Posts Tagged: Italian
The editors at Asymptote Journal certainly couldn’t have expected Elena Ferrante to be outed when they planned their October 2016 issue, which includes Rebecca Falkoff and Stiliana Milkova’s translation of a 2015 speech given by Anita Raja. In “Translation as a Practice of Acceptance,” Raja argues that “to confront translational difficulty with inventiveness does not mean renouncing one’s devotion to the original.”...more
The goal is to deliver something from another language into your own language so people will read it and like it. I think sometimes it’s forgotten that you have to be a good writer in your own language.
As part of its “Multilingual Wordsmiths” series, the Los Angeles Review of Books features an interview with Ann Goldstein, translator of Elena Ferrante’s novels....more
After reading the first two books in Elena Ferrante’s Neapolitan series, Sara Goldsmith enlisted her mother to translate the third book from Italian so that she didn’t have to wait another year for the English release. Now, for Slate, Goldsmith shares how the experience generated a new respect for the scope and craft of Ferrante’s novels, as well as how the project influenced her relationship with her mother:
For my mom and me—who, like all mothers and daughters, sometimes have a difficult relationship—the novels have given us a way to stay in closer touch and a subject to return to and discuss.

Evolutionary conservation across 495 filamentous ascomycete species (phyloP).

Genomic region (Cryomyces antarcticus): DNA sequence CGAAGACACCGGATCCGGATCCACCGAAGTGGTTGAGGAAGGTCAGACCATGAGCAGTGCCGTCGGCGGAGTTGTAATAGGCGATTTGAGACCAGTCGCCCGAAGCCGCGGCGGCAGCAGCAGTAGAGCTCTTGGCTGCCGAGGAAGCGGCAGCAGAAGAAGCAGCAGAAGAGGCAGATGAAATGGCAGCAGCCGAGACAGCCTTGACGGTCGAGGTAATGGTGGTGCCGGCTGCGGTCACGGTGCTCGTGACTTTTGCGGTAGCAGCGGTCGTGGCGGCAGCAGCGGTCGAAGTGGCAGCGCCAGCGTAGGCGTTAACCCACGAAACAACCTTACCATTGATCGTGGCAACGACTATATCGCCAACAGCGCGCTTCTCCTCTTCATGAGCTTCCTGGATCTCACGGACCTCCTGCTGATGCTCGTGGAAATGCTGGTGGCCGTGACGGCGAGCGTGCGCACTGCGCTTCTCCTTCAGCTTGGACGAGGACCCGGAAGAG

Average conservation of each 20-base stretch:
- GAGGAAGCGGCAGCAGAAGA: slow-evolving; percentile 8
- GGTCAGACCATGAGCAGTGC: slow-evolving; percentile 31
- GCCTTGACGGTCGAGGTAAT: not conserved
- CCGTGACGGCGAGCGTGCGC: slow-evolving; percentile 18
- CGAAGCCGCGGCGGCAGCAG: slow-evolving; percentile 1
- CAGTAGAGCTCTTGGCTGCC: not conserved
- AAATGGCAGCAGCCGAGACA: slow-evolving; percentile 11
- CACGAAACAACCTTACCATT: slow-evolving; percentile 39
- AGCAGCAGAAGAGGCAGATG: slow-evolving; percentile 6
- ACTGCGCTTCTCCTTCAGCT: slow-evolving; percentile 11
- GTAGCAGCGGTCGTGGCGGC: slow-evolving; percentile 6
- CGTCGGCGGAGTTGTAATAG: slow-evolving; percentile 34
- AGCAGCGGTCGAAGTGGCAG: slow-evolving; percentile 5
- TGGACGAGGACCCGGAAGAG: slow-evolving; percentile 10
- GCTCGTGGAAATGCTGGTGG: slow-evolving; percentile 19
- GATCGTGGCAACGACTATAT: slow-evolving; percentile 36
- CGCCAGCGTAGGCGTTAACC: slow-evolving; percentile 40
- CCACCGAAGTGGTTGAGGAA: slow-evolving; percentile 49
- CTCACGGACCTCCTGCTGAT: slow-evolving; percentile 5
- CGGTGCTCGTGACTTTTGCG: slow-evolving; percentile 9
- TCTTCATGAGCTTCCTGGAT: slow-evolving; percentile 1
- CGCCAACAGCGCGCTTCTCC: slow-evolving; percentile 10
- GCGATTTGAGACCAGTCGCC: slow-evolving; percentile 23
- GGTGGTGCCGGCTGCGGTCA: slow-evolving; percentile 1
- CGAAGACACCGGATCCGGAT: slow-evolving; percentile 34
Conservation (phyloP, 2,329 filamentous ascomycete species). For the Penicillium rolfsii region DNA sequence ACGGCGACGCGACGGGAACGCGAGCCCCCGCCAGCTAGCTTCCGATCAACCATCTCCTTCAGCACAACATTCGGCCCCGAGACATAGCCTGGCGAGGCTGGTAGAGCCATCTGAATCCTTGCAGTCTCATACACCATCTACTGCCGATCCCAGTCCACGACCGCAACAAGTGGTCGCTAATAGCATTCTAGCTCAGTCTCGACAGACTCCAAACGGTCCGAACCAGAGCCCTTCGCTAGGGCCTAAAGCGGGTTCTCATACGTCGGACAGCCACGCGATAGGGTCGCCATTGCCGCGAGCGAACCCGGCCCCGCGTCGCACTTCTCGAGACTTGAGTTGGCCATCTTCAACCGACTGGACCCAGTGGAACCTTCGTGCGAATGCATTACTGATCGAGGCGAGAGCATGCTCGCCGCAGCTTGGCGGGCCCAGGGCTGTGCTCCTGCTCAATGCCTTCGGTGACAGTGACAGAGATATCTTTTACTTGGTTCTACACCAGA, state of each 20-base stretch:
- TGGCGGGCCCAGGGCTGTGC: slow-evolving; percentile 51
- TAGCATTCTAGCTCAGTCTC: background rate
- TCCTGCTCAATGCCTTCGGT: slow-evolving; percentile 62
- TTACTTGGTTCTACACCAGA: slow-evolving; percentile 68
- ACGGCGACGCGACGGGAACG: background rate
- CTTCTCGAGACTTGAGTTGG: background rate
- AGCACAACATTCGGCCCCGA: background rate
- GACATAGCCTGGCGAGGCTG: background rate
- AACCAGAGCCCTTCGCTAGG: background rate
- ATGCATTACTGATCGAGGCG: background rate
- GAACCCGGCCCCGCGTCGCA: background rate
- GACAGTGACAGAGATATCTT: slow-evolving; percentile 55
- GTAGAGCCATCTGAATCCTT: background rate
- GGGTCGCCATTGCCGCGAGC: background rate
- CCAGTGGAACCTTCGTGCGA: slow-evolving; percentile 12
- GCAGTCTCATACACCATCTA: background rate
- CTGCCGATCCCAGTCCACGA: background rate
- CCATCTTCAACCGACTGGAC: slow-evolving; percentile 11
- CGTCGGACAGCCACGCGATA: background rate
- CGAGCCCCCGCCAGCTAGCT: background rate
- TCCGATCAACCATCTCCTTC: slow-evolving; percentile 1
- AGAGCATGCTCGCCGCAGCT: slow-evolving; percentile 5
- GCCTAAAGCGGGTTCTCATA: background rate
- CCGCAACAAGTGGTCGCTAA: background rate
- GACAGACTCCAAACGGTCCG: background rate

Italian photographer Olivier Fermariello’s collection, Je t’aime moi aussi (NSFW)—a striking gallery of the sexual lives of the disabled—gives a glimpse into the private sphere of those who fall outside culture’s narrow standards of beauty.
These people were willing to give their most intimate appearance to a total stranger in order to let others know that a guy [with disabilities] can have an erotic fantasy.
If you had to sum up your undergraduate thesis in one sentence, what would you say?
That’s the question posed by the Tumblr Lol My Thesis, and the answers are…pretty amazing.
Recent examples include “Italian has 23 mutually unintelligible dialects, not including hand gestures” (Romance linguistics, University of Washington), “Computers will do what you tell them to do, not what you want them to do” (mechanical engineering, Yale), and “Crack was indeed whack” (history, Columbia University)....more
If certain books are to be termed immigrant fiction, what do we call the rest? Native fiction? Puritan fiction? This distinction doesn’t agree with me. Given the history of the United States, all American fiction could be classified as immigrant fiction.
When your mother-in-law pushes aside Elizabeth Street, the acclaimed novel by Laurie Fabiano, and says “She didn’t get it right,” it’s time to pull up a chair and listen.
Christina Randazzo tells great stories that span decades but her most compelling tales date back to her growing up in the 1940s in New York City’s Little Italy....more